Wednesday, August 27, 2008

Parish of San Isidro Labrador




We visited the Catholic church on Monday in nearby San Isidro. The building is very old and historic. The construction of the church started in 1895 and finished in 1952. The stained glass windows are beautiful... they were brought in from Austria. The artwork and details of the church are amazing; I can't imagine how long it took to do it all with a paint brush.

BUT what captured my attention about the place was the deep sense of sadness. All the images of Jesus carrying the cross or nailed to the cross gave me a sense of defeat and grief. The prayer candles, wash basins and prayer benches caused me to feel the seriousness of the traditions that are held onto so tightly.

Why keep Jesus on the cross when he has risen and defeated death? Why dwell so much on the cross, it's only half of the story? Why bind yourselves to traditions that promote guilt when in Christ we have freedom? The theme of victory, forgiveness and joy were absent from the building.

I found some great verses in Colossians 2 (one of my favorite books) that answers the questions above:
8 Don’t let anyone capture you with empty philosophies and high-sounding nonsense that come from human thinking and from the spiritual powers of this world, rather than from Christ.9 For in Christ lives all the fullness of God in a human body. 10 So you also are complete through your union with Christ, who is the head over every ruler and authority... 13 You were dead because of your sins and because your sinful nature was not yet cut away. Then God made you alive with Christ, for he forgave all our sins.14 He canceled the record of the charges against us and took it away by nailing it to the cross.15 In this way, he disarmed the spiritual rulers and authorities. He shamed them publicly by his victory over them on the cross. (NLT)

2 comments:

Brittney Harmon said...

He is risen!

Laurel said...

Some thoughts and questions to consider…
In your home, do you have pictures of your loved ones at an event? When you look at them you know they are of a time past & not literally still happening. In same way, an image of our Savior as the Lamb of God who so lovingly & generously took our place on the cross doesn't mean He is still literally trapped on the cross. We know that He is resurrected & alive in heaven interceding for us before God our father!
An image of a cross w/out the body of Jesus on it does not mean that He was never on the cross, nor does an empty cross tell the story of His resurrection. As Christians, when we see the cross with Jesus on it, we know there is much more to the story bc we have been taught the whole story. Please understand that some people feel very thankful when they look at a cross with the body of Jesus on it because it reminds them of what He did for them & helps them to have a contrite heart, which is necessary for salvation. Some look at a cross without the body of Jesus and imagine Him risen and that brings a feeling of hope.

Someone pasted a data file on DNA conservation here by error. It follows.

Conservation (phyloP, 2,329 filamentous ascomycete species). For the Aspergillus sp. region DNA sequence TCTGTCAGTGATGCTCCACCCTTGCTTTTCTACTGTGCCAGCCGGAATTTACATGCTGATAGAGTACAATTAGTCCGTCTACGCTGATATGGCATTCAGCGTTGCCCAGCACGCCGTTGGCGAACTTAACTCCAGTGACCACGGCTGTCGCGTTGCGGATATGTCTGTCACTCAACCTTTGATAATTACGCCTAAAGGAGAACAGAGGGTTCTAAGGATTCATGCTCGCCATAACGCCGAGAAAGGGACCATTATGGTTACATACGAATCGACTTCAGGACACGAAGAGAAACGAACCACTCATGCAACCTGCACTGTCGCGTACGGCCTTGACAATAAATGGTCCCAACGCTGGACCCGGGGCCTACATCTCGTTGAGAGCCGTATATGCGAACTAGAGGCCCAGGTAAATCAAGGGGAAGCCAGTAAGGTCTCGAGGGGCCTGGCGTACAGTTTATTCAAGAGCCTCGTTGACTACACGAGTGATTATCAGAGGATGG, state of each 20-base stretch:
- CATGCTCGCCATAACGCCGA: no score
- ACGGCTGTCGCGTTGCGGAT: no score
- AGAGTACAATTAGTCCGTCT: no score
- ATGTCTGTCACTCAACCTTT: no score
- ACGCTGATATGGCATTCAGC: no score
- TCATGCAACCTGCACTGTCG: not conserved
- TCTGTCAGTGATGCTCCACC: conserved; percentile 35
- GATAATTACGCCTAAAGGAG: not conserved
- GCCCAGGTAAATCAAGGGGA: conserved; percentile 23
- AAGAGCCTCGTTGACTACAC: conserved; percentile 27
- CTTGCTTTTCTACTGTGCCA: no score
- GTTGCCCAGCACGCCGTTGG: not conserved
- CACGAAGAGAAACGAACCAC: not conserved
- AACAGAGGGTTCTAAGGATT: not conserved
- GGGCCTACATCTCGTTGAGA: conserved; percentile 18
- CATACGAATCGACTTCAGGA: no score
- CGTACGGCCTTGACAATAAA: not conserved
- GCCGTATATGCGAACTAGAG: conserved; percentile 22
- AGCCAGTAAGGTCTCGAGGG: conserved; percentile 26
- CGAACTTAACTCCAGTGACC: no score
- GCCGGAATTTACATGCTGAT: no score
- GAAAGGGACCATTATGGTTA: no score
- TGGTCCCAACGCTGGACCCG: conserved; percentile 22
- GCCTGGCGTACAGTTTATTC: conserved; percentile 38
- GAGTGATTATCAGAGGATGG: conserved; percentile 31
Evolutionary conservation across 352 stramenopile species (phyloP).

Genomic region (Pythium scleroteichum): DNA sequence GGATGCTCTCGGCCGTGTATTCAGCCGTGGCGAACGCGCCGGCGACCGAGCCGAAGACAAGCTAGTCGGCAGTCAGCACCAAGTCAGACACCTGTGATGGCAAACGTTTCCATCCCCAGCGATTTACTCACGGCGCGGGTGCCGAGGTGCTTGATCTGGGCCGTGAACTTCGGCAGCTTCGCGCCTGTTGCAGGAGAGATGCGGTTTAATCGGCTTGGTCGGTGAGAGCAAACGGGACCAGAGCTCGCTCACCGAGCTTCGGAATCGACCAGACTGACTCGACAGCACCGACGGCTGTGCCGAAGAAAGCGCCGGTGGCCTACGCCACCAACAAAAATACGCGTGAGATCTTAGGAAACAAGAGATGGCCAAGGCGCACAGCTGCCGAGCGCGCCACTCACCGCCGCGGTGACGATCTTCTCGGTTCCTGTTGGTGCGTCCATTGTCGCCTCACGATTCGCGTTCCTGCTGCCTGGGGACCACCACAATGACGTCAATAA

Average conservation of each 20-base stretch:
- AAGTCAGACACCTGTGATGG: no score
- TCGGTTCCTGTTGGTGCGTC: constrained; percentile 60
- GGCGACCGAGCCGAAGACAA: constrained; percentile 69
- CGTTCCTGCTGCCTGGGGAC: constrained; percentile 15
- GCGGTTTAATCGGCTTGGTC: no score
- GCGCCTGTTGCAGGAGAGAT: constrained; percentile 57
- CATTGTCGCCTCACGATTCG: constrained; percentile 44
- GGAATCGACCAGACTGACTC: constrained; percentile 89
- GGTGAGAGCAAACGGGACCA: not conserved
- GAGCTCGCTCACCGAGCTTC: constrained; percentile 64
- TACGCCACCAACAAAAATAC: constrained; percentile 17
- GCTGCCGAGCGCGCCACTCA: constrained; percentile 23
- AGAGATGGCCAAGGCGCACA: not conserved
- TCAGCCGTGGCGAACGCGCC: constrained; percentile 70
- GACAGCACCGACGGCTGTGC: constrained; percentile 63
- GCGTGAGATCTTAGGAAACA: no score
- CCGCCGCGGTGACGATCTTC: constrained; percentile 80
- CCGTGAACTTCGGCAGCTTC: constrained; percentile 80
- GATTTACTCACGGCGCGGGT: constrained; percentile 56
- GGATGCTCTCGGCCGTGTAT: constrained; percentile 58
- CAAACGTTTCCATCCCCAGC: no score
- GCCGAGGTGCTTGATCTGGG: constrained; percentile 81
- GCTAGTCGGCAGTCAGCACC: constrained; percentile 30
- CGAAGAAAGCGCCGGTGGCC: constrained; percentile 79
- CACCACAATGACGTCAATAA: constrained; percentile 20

For me, I believe that as Christians we are called to a life of humility (among many of things), and the reminder of seeing God nailed to a cross helps me towards that virtue, it does not make me feel defeated. Sad, yes. I see my sinfulness and what the Lord went through for me because my life alone caused Jesus to be nailed to a cross or I would not have the hope of eternal life. I am not perfectly humble and have found the crucifix humbles me. My faith is not limited to only what I see – an image of the body of Jesus nailed to a cross. I have hope because of His resurrection and the countless number of witnesses who attest to His resurrection in the scriptures. And, I have the Holy Spirit – who I think of when I see an image of a dove, but I know the Holy Spirit is not an actual bird. Symbolism and images such as the fish and then the cross (with or without the body of Jesus on it) have always been a part of the Jewish turned Christian religion.

When I see an image of Jesus carrying the cross I am reminded that we are called to live the life of Christ and that means taking up the cross, like Jesus, and walking the via Delorosa of life...even to the point of death as so many of our forefathers in the faith have done. When I see Jesus carrying the cross my life is suddenly put in perspective and I am blessed with strength because I am reminded that to have everlasting life I too must live as Christ.
When I have a special prayer request I pray and I do my best to pray without ceasing. What I have found that really helps me is that lately I have been lighting candles as a symbol of my prayer request. Each time I see the flame it prompts me to pray. For me, this has helped me keep prayers for me, my family and friends in the forefront of my thoughts throughout the day as I am busy about my house. Do I need candles to pray? No, have they been helpful? Definitely! When I am spending time in prayer I do not have to have a candle lit. However, lighting one and using it to remind me to pray is a helpful tool that draws me closer to God. I also see the flame and think of Jesus as the light of the world. I see the flame & reflect on pentecost & the holy spirit. It is a beautiful thing. I also see the flames of the martyrs that were burned for their faith and I am thankful for their witness and their handing down of the faith.
At Christmas time, I have a nativity & Jesus is a baby in a manger. I do not think how sad that Jesus never grew up - that He is still in that manger...I am grateful and awed that God became man and took on flesh to be with me, to die for me – in place of me-, & that He was resurrected and glorified in the same way that I too can be resurrected and glorified.
I write this because you seemed disturbed by the images in the church and I wanted to share with you some ideas and ways of thinking about them that may bring some comfort.
Many blessings & I love your blog!
Laurel